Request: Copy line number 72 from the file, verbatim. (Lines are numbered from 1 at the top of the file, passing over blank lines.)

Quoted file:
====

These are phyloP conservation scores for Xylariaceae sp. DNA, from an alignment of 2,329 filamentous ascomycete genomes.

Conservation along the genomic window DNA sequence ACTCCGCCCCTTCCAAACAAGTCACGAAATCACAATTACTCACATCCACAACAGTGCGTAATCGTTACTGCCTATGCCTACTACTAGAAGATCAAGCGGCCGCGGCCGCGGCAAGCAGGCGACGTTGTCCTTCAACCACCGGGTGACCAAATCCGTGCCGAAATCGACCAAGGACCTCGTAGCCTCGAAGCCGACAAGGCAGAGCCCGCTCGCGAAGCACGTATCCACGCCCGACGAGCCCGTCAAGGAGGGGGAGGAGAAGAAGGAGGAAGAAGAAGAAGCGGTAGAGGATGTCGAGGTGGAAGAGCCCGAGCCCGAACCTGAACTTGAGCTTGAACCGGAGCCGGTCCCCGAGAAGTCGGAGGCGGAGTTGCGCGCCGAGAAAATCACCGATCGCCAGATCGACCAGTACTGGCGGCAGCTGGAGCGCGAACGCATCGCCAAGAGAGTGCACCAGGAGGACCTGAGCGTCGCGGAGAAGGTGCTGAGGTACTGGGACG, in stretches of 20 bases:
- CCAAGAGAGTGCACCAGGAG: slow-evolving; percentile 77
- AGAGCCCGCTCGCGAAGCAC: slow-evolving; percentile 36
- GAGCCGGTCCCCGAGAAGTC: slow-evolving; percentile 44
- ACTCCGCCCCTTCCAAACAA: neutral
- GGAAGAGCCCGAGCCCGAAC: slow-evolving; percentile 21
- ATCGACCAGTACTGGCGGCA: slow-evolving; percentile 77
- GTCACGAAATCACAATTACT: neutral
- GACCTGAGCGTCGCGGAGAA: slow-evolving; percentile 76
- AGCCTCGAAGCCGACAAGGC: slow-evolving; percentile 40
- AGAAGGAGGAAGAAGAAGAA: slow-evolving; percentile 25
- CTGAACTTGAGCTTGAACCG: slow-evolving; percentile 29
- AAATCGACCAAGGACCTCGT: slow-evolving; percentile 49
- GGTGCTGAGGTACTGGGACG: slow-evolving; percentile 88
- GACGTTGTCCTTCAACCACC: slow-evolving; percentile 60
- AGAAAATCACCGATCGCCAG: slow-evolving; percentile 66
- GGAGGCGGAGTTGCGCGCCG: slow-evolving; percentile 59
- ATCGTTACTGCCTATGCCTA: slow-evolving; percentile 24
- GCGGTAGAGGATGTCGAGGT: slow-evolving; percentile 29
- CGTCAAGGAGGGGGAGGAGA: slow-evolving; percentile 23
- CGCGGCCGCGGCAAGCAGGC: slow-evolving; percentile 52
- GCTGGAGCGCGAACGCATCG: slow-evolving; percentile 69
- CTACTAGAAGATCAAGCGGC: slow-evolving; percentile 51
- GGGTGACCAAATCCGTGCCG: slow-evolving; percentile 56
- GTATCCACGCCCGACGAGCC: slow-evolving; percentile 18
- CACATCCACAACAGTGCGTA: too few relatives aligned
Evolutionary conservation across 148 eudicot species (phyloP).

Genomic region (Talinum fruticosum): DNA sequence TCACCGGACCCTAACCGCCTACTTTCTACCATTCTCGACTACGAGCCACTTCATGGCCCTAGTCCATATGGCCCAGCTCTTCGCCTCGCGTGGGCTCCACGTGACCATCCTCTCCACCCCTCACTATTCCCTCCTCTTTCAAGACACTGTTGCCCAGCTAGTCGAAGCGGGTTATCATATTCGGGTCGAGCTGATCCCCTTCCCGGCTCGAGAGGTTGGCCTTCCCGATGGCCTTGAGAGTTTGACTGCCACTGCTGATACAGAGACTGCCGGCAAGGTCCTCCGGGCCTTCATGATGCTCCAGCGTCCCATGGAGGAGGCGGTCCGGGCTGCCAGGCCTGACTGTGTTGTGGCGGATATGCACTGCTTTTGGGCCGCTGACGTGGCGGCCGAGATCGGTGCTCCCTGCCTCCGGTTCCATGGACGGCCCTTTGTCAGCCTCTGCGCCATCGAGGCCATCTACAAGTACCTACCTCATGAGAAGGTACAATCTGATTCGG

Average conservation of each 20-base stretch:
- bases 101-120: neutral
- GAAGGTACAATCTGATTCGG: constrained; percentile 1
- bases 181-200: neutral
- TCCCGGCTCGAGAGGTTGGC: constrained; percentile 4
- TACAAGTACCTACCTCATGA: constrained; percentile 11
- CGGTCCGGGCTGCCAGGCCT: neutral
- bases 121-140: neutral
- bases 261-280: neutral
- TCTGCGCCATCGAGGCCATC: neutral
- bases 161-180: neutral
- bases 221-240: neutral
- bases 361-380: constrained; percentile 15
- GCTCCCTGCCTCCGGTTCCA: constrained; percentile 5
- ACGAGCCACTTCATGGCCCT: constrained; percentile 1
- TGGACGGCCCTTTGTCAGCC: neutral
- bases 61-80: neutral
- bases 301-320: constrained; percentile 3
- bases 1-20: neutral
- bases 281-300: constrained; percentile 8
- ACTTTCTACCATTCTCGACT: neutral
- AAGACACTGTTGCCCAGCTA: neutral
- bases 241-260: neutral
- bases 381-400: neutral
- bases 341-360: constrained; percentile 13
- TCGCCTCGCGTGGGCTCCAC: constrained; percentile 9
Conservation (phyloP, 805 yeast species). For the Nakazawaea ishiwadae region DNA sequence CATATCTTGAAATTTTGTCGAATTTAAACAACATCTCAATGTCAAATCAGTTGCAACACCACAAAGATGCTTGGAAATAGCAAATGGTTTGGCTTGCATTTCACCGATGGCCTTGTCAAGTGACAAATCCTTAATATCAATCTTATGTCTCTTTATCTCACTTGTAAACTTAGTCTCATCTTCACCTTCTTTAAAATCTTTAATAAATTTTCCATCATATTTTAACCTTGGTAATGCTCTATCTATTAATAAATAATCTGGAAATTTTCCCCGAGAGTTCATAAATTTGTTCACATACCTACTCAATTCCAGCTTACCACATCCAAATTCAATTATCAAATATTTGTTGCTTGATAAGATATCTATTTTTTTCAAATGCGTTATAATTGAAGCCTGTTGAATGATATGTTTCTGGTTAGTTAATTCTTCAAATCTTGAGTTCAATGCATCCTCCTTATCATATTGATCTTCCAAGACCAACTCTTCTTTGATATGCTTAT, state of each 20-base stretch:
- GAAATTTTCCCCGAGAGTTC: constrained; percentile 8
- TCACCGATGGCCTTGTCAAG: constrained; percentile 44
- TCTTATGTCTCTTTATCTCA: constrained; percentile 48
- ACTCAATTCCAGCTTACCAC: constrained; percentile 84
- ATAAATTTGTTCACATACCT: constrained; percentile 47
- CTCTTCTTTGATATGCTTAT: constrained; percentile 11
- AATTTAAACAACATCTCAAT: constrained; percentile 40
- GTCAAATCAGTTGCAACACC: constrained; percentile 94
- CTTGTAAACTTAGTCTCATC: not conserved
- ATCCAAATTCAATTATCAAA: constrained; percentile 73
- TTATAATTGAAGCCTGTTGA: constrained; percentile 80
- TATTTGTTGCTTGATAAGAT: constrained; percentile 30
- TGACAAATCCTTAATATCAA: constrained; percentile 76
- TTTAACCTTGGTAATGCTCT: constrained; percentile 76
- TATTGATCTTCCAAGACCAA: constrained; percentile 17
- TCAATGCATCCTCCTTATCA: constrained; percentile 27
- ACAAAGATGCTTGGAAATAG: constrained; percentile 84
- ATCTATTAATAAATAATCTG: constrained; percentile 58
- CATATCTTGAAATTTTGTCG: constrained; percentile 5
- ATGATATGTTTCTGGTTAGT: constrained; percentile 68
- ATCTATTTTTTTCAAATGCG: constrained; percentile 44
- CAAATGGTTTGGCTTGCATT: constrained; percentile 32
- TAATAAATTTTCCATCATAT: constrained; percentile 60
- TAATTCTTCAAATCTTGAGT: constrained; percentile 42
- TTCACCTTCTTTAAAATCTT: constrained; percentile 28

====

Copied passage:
- TCAATGCATCCTCCTTATCA: constrained; percentile 27